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The Ways and Means Committee is Dedicated to Helping Hurricane Victims

September 21, 2017

WASHINGTON, D.C. – In the wake of this fall’s devastating hurricanes, House Ways and Means Committee Chairman Kevin Brady (R-TX) is leading the Committee to provide additional resources and relief to help American families and communities impacted by these storms.

Chairman Brady released the following statement regarding the Committee’s upcoming efforts:

“This fall’s devastating hurricanes left a trail of incredible destruction through Texas, Florida, the U.S. Virgin Islands and Puerto Rico. The road to recovery after these storms will be long and difficult, and it’s going to take a sustained effort at every level – state, local, and federal. Members of the Ways and Means Committee are taking a close look at policies and programs within our jurisdiction that can be used to provide targeted relief for Americans in need. Together with local officials and the congressional delegations of hurricane-affected areas, we are working on legislation that offers additional tools and support to help our communities rebuild stronger than ever.”

In addition to working on legislation, here is a list of hurricane relief and recovery efforts already underway in federal programs and agencies under the jurisdiction of Ways and Means and its various subcommittees:


  • Extension of tax filing deadline: The Internal Revenue Service (IRS) announced that victims of Hurricanes Harvey and Irma in parts of Texas and Florida, Puerto Rico, and the U.S. Virgin Islands have until January 31, 2018 to file certain individual and business tax returns and make certain tax payments.
  • Loans and distributions from retirement plans: 401(k)s and similar employer-sponsored retirement plans can make loans and hardship distributions to victims of Hurricanes Harvey and Irma and their family members. Certain employees of public schools, non-profit organizations, and state and local governments may also be eligible for these loans and distributions.
  • Special relief to encourage leave-based charitable donations: Under a recently announced IRS program, workers may forgo vacation, sick, or personal leave in exchange for cash payments their employer may make to charitable organizations providing disaster relief for victims of Hurricanes Harvey and Irma.



  • Regular and Disaster Unemployment Assistance: Individuals in disaster declared counties in both Florida and Texas are eligible for regular state unemployment insurance or Disaster Unemployment Assistance to cover lost jobs due to the hurricanes.
  • Emergency aid to repatriate Hurricane victims in U.S. territories: On September 11, the House passed legislation sponsored by Ways and Means Member Dave Reichert (R-WA) that increases funding to support U.S. citizens in hurricane-affected U.S. territories. Specifically, the bill provides resources to assist the thousands of Americans who relocated to another country to escape Hurricane Irma. This legislation was signed into law on September 12.



The Social Security Administration (SSA) is taking action to ensure Americans have access to their Social Security benefits and/or Supplemental Security Income payments in the following ways:

  • Emergency replacement checks: Beneficiaries who need an emergency replacement check can visit a local Social Security field office.
  • Fees waived on Direct Express cards: For beneficiaries with Direct Express cards, Comerica will waive all fees for cardholders impacted by Hurricane Harvey, even if they have been evacuated to another area out of danger.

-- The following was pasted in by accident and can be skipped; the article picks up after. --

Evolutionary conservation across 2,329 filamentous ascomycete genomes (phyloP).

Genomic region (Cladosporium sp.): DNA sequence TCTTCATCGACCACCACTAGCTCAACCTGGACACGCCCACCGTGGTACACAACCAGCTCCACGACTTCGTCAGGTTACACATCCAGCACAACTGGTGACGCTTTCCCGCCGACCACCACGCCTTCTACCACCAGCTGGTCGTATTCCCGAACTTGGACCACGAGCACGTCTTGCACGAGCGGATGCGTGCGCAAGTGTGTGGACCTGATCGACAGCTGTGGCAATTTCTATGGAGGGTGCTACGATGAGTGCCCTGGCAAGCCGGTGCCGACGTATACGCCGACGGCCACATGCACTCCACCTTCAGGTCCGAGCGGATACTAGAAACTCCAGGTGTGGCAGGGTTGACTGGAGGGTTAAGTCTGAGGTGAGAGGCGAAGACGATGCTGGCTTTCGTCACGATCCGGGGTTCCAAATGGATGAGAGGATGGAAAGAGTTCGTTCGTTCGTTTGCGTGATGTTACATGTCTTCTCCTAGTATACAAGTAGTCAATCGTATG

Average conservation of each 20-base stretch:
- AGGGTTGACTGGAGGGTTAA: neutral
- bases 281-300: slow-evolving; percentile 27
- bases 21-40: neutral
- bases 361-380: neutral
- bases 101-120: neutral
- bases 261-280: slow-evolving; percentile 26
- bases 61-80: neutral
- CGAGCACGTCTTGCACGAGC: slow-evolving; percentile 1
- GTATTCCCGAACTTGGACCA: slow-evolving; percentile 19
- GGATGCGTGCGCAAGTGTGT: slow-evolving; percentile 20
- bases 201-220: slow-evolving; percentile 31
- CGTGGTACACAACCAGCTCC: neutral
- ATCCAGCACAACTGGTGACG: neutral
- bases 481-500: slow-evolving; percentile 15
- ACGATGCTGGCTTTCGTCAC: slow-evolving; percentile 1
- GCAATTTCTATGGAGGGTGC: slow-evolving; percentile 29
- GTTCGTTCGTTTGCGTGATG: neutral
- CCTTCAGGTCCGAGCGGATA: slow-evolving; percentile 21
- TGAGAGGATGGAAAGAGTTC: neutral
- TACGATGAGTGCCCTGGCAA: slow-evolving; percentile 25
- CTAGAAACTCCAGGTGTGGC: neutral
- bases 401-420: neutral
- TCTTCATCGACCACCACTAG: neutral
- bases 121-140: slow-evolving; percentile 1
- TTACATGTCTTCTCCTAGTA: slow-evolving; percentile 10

Following Hurricane Harvey, the SSA had employees onsite at FEMA Disaster Recovery Centers to assist and serve beneficiaries. These SSA employees:

  • Issued emergency replacement checks;
  • Took applications for and verified Social Security Numbers;
  • Provided benefit verifications and claims status information;
  • Took applications for benefits; and
  • Processed changes of address or living arrangement information.



Health and Human Services Secretary Tom Price has declared a public health emergency and authorized waivers and modifications to help health care providers serve Medicare beneficiaries in hurricane-affected states. These waivers and modifications have been granted for numerous Medicare programs, including but not limited to:

  • Dialysis Facilities: Nearly all facilities in the immediate hurricane-affected regions that were not yet certified to provide care for Medicare beneficiaries were designated as Special Purpose Renal Dialysis Facilities (SPRDF). In conjunction with the Kidney Community Emergency Response network, a public/private partnership, patients were able to receive their care with an increased presence of transportation.
  • Skilled Nursing Facilities (SNFs): Provides temporary emergency coverage of SNF services for Medicare beneficiaries who were evacuated, transferred, or otherwise dislocated as a result of Hurricanes Harvey and Irma.
  • Critical Access Hospitals: Waiver from requirements that these health care facilities limit the number of beds to 25, and that the length of stay be limited to 96 hours.
  • Prescription Drug Plans: Allows Medicare Part D enrollees to access covered Part D medications at out-of-network pharmacies when those enrollees cannot be reasonably expected to obtain their medications at a network pharmacy, and when such access is not routine. The Centers for Medicare and Medicaid Services (CMS) is expected to lift their “refill-too-soon” edits. Sponsors have operational discretion as to how these edits are lifted during a disaster or emergency as long as access to Part D drugs is provided at the point-of-sale (may extend past the expiration of the declaration); and CMS is expected to allow an affected enrollee to obtain the maximum extended day supply, if requested and available at the time of refill.